While Hailey had the transcripts for her skills that would have been learned in a regular high school environment, she did not have much further education than that. She wanted more for her daughter, but she would never get there if she did not have the means to do so; getting a better job required a better education with required time she did not have. She loved her daughter, loved her more than she had ever thought possible for a child that she was actually going to get a chance to raise.

She had heard in whispers from some of the servants in her past life talk about the joys of children, children that you got to keep an raise and put some bit of your soul into. She had never dared dream that she would ever have a chance at such a life where that was possible and now that she did…

It was wonderful, every breathtaking, terrifying minute of it.


Written for today’s Daily Post prompt. There was going to be more, but I can’t seem to get another bit out for this scene and I’ve learned in the past that trying to write when the scene is done always ends badly (and very choppy).

https://dailypost.wordpress.com/2014/01/15/daily-prompt-perfect/

Super Mommy

Kelly loved her mommy. She just knew that she had the best mommy in the world. Mommy made sure that Kelly had a home and toys and books and time with friends and at the park. Mommy took her shopping and let Kelly be in charge of picking out the best apples and pears and potatoes and onions. Mommy only double-checked every now and then to make sure that Kelly knew what she was doing.

She taught Kelly about herbs and plants as well as how to read and the different letters of the books she read with Kelly. She even made sure that Kelly had her own little field journal to record things in. She didn’t care if those things were made up by Kelly or things that she actually saw in real life, just so long as she was enjoying her work.

Kelly’s mommy didn’t have anyone for her, though, and after learning about such things from one of the other kids at school Kelly had decided that her mommy needed someone just for her. (Though she didn’t think that her mommy would mind sharing her Special Someone with Kelly for games and story times. Mommy said that sharing something that was important to you, even if only for a little bit, was just as important as sharing your treats.)

Kelly had never had anyone besides her mommy and she had never felt the need to ask why she didn’t have a daddy. She didn’t have to. Kelly was a smart girl, everyone said so, but she didn’t think that you had to be smart to see how her mommy shied away from most men and some women. She was fine with younger people, but not really anyone that would be equal enough with mommy in order to her her Special Someone.

This would take work, but Kelly wasn’t afraid of a little work, or even a lot of work. Mommy was worth it.


Written for today’s Daily Prompt: https://dailypost.wordpress.com/2014/01/10/daily-prompt-hero/

The Price Is Right?

Was this the price of his power, his ability to become more than just some backwater nobody living for nothing more than that moment?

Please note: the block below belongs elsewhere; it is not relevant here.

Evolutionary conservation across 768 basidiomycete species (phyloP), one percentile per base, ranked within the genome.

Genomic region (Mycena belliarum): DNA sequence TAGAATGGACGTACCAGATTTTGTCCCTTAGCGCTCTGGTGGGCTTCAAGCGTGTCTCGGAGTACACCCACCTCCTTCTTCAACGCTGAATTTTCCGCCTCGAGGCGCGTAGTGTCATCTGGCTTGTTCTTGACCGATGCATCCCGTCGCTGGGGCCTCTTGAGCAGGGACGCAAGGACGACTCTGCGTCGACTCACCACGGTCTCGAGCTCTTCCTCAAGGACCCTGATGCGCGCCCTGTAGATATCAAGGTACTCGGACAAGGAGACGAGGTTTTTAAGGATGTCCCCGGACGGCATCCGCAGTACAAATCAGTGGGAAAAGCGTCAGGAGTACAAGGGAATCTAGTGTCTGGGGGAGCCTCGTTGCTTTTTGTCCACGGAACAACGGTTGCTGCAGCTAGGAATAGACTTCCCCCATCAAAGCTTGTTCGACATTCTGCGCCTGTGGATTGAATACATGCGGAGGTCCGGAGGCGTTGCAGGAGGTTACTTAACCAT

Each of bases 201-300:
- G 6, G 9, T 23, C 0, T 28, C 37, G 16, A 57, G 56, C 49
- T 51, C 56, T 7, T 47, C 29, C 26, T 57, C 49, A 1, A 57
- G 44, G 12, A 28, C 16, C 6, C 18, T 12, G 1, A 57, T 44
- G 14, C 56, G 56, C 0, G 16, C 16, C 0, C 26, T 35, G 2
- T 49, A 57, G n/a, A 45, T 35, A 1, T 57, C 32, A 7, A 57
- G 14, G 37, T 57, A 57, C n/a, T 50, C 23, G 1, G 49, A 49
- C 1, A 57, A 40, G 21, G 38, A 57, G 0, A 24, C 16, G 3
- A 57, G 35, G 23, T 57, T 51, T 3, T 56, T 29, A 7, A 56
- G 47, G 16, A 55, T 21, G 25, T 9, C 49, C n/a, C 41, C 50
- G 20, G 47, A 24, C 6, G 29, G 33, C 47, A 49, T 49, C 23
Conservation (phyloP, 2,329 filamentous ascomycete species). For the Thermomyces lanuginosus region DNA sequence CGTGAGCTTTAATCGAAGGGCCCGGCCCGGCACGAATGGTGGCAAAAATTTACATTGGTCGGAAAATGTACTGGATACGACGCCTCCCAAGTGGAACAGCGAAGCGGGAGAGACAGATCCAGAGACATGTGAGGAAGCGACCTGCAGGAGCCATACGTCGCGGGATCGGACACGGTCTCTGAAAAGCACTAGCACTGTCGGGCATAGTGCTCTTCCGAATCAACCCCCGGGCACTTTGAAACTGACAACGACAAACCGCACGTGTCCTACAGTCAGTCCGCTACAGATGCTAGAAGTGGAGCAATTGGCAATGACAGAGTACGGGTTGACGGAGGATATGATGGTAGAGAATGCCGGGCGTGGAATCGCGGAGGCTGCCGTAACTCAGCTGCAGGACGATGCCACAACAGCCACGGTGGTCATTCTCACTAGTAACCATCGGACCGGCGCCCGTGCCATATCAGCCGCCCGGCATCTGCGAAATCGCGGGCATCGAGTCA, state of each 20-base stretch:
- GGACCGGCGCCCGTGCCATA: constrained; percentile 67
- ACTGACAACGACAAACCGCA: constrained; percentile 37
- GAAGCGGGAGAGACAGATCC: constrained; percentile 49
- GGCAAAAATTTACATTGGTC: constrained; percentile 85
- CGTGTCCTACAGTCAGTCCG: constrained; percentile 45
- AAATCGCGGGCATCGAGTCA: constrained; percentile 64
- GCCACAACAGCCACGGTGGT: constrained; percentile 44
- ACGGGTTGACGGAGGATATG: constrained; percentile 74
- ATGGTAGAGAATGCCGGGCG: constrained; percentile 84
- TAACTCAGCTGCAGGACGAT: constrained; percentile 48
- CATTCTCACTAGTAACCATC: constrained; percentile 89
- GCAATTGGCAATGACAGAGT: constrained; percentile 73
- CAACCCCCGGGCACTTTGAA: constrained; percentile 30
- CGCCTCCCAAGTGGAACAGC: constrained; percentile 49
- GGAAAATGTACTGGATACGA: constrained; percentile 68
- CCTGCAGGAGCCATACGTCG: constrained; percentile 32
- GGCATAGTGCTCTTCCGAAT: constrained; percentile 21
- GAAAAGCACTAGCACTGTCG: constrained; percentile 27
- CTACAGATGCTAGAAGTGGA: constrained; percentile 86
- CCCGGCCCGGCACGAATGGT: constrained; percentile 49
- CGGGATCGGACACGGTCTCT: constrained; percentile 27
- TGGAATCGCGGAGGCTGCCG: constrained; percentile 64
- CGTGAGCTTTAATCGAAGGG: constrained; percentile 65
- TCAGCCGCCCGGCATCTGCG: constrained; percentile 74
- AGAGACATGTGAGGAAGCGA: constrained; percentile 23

As a child he had wanted simple things, but before he’d hit the double digits his father had passed and his mother had slowly gotten sicker and sicker. He’d had no siblings to help care for their small farm and the neighbor’s weren’t really interested unless they got to keep more than they really needed. They weren’t interested in being neighborly towards his family, small though it was, so he wasn’t really interested in giving them any of his father’s and his grandfather’s hard-won land. They’d taken this from the forest and he’d give it back to the forest before he’d let them get their greedy, selfish hands on it.

His mother hadn’t lasted the year, and he just knew that it hadn’t been a completely natural death. The remnants of different types of strange things that he had found around an on her spoke of something else, something…more…than natural.

He hadn’t known what they were and he hadn’t wanted anyone else to know either. He’d kept some of the things in a field journal that his father had given him and took notes and sketches of them before burning them and his mother’s body. He’d sold what he could to start his new life and then traveled.

He hadn’t sold any of the land though, just let the neighbors know that he’d be back for it, and kept all the proper papers with his field journal as well as filing a copy of them with the magistrate in their area.

That was all decades ago by now. Most of those people were gone, dead or moved away or not even the people that they had been before. He certainly was different. None of his peers from his childhood would ever recognize him now and not just because most of them were gone as well.

He wasn’t the same poor farm boy, a nobody who only held land because his grandfather had come with a sizable family, only to lose them because of sickness and accident and injury.

“My Lord,” his majordomo bowed to him and took his cloak, “I hope that all went well on your latest journey?”

“It did, Marcus, it certainly did. Anything new come about while I was away?”

“No, my lord, your lady wife is still ill, just as before, I am sorry to say.”

“Mayhap what I found whilst out will aid her in her recovery.”

“One can only hope, my lord.”

He moved away from the man behind him and he was alone once he’d reached his wife’s chambers. No one but he was allowed in these rooms without his express and written permission and even then only for a certain amount of time. Once he was in her chambers, he moved towards the door that led to her tower, taking a key out from around his neck and opening the door that led up and up and up the stairs. They seemed higher than they actually were and well they should. He had no need to brush a hand against the runes carved into the walls here and there.